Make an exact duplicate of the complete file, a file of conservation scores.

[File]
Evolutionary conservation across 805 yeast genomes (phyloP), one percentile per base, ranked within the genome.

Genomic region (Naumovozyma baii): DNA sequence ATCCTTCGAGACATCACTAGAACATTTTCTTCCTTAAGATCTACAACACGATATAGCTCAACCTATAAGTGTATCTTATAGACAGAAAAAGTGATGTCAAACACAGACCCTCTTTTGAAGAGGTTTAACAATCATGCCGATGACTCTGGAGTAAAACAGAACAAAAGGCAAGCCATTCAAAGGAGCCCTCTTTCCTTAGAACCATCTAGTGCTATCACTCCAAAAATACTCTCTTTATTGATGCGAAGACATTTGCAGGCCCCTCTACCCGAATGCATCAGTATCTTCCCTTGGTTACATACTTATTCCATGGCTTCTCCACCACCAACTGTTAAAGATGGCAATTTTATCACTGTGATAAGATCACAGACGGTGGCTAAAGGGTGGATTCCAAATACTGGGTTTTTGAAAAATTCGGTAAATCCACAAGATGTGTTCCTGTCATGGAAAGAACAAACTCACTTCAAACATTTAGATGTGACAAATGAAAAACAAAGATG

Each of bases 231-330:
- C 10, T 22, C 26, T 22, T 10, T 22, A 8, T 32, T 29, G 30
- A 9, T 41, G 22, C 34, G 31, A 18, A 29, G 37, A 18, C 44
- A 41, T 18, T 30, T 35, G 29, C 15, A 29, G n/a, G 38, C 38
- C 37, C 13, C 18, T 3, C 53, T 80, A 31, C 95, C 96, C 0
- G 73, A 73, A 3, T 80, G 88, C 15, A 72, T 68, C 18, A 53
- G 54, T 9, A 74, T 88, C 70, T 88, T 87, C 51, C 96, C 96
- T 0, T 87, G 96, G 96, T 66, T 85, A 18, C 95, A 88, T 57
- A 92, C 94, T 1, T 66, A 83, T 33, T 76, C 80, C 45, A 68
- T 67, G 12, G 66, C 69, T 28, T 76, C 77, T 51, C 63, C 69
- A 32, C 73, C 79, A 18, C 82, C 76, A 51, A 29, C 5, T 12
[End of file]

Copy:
Evolutionary conservation across 805 yeast genomes (phyloP), one percentile per base, ranked within the genome.

Genomic region (Naumovozyma baii): DNA sequence ATCCTTCGAGACATCACTAGAACATTTTCTTCCTTAAGATCTACAACACGATATAGCTCAACCTATAAGTGTATCTTATAGACAGAAAAAGTGATGTCAAACACAGACCCTCTTTTGAAGAGGTTTAACAATCATGCCGATGACTCTGGAGTAAAACAGAACAAAAGGCAAGCCATTCAAAGGAGCCCTCTTTCCTTAGAACCATCTAGTGCTATCACTCCAAAAATACTCTCTTTATTGATGCGAAGACATTTGCAGGCCCCTCTACCCGAATGCATCAGTATCTTCCCTTGGTTACATACTTATTCCATGGCTTCTCCACCACCAACTGTTAAAGATGGCAATTTTATCACTGTGATAAGATCACAGACGGTGGCTAAAGGGTGGATTCCAAATACTGGGTTTTTGAAAAATTCGGTAAATCCACAAGATGTGTTCCTGTCATGGAAAGAACAAACTCACTTCAAACATTTAGATGTGACAAATGAAAAACAAAGATG

Each of bases 231-330:
- C 10, T 22, C 26, T 22, T 10, T 22, A 8, T 32, T 29, G 30
- A 9, T 41, G 22, C 34, G 31, A 18, A 29, G 37, A 18, C 44
- A 41, T 18, T 30, T 35, G 29, C 15, A 29, G n/a, G 38, C 38
- C 37, C 13, C 18, T 3, C 53, T 80, A 31, C 95, C 96, C 0
- G 73, A 73, A 3, T 80, G 88, C 15, A 72, T 68, C 18, A 53
- G 54, T 9, A 74, T 88, C 70, T 88, T 87, C 51, C 96, C 96
- T 0, T 87, G 96, G 96, T 66, T 85, A 18, C 95, A 88, T 57
- A 92, C 94, T 1, T 66, A 83, T 33, T 76, C 80, C 45, A 68
- T 67, G 12, G 66, C 69, T 28, T 76, C 77, T 51, C 63, C 69
- A 32, C 73, C 79, A 18, C 82, C 76, A 51, A 29, C 5, T 12